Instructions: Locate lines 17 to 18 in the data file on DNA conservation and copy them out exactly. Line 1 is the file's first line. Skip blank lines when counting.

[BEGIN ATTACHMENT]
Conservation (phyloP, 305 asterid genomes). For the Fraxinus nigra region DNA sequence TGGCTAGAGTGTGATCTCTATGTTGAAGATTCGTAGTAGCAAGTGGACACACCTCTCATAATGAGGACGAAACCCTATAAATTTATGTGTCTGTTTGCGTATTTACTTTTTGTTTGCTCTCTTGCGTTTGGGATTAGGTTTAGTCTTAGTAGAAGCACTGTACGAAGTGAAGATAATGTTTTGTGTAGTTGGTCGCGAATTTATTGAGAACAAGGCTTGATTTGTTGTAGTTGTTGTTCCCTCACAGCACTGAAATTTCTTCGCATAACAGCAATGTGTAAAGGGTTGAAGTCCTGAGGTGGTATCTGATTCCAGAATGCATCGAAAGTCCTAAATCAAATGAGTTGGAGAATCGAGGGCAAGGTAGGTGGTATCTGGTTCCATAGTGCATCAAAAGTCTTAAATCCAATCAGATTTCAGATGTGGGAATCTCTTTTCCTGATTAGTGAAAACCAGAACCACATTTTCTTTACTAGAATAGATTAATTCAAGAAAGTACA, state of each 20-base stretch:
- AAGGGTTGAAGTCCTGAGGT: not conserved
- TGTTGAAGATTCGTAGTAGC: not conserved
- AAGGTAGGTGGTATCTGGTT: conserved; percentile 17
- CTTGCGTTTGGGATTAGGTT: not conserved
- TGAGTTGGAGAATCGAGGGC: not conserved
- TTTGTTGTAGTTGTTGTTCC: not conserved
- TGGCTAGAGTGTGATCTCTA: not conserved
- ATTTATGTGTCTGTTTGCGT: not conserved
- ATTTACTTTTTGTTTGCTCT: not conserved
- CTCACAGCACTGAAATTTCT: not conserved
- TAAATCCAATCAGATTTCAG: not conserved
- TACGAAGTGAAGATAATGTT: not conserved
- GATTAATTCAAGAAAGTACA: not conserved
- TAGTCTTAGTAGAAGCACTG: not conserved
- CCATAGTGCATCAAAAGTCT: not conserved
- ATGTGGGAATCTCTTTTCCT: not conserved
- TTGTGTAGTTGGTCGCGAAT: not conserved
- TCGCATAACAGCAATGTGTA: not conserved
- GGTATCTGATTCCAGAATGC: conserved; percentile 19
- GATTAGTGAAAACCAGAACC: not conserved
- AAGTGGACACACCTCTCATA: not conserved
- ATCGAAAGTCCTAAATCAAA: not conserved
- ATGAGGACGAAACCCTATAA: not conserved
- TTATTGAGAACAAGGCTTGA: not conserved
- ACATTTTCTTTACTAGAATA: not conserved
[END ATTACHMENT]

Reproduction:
- ATGTGGGAATCTCTTTTCCT: not conserved
- TTGTGTAGTTGGTCGCGAAT: not conserved